Study: Your Spouse’s Bad Habits Can Make You Fat Even If You Grew Up With Healthy Habits


iStockphoto

iStockphoto

The first winter that I was dating my now-husband, I found by February that my pants didn’t fit so great. It was easy to see why, once I stopped to think about it: Frigid nights spent on the couch binge-watching whatever our latest chosen series was on Netflix, and me answering “Sure,” to just about any deliverable meal he suggested, from stromboli to nachos.

When I mentioned something along the lines of, Dude, I am gaining so much weight and I’m pretty sure it’s your fault, he barely looked up from his phone as he offered a casual confirmation: “Oh, yeah,” he said. “I’m kind of known for making my girlfriends fat. Some of them have never recovered.”

Because the thing is, boys can eat like monsters and it won’t have nearly the affect on them that eating in such a way will on us—my friend and former Philly magger Jenna Bergen Southerland wrote about this phenomenon in her book, Your Big Fat Boyfriend years ago. And now, a new study out of the Medical Research Council’s Human Genetics Unit at the University of Edinburgh has confirmed what we, girls of tight-fitting pants and monster-eating significant others, have long known: Your partner’s lifestyle can influence your weight even more than whatever environment you grew up in.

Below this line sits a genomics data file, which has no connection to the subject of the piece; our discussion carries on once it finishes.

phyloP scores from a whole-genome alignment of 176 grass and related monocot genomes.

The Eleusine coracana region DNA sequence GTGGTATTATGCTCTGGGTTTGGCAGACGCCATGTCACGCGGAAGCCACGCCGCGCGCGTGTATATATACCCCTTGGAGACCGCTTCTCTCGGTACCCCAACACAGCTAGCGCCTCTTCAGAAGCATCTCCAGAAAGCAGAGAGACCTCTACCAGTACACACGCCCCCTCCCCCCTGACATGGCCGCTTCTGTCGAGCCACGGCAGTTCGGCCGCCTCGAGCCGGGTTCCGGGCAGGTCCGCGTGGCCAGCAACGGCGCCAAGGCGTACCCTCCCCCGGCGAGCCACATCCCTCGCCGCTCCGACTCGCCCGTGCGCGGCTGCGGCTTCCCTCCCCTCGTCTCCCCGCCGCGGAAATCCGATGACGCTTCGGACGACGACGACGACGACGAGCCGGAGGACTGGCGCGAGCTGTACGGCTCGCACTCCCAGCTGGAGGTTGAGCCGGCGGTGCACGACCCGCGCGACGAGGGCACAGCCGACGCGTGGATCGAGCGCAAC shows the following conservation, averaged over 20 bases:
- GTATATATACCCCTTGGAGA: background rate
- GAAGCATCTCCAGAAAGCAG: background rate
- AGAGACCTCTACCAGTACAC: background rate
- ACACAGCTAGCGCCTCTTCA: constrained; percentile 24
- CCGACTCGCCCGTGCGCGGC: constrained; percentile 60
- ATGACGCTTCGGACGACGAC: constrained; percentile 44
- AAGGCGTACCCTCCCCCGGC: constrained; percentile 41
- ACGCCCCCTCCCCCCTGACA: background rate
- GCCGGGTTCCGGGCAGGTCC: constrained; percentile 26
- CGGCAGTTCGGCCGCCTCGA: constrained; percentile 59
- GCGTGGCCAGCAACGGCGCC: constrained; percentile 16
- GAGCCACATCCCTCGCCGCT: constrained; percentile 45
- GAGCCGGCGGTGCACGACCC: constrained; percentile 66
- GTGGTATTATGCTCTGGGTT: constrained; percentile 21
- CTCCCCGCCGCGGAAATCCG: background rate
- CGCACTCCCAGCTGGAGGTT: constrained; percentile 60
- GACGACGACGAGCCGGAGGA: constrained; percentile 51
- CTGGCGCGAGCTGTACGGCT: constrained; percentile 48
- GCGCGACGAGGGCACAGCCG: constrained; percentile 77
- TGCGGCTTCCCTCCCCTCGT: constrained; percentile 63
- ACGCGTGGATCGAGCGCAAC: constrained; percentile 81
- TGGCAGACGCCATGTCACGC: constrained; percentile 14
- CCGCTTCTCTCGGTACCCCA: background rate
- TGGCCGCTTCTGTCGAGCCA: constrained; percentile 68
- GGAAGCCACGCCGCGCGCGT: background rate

The study’s leader, Professor Chris Haley, found after analyzing data from over 20,000 people that the lifestyle choices you make as an adult—influenced heavily by the partner you’re sharing your life with—have much more to do with weight gain and even obesity than the habits you developed while growing up, even if they were healthy, and the genetics handed down to you by your parents:

“Although genetics accounts for a significant proportion of the variation between people, our study has shown that the environment you share with your partner in adulthood also influences whether you become obese and this is more important than your upbringing.

“The findings also show that even people who come from families with a history of obesity can reduce their risk by changing their lifestyle habits.”

This will ring true, we’re guessing, to any of you who have found your honey to be a rather distracting force as you try to get wedding-dress ready—or who have simply woken up one day to find their pants a little tight. But hey, just drag him to one of these local exercise classes that are especially fun for you guys to do together, and we have no doubt you’ll be able to turn this ship around.

To read more about bridal health, nutrition and wellness, go here

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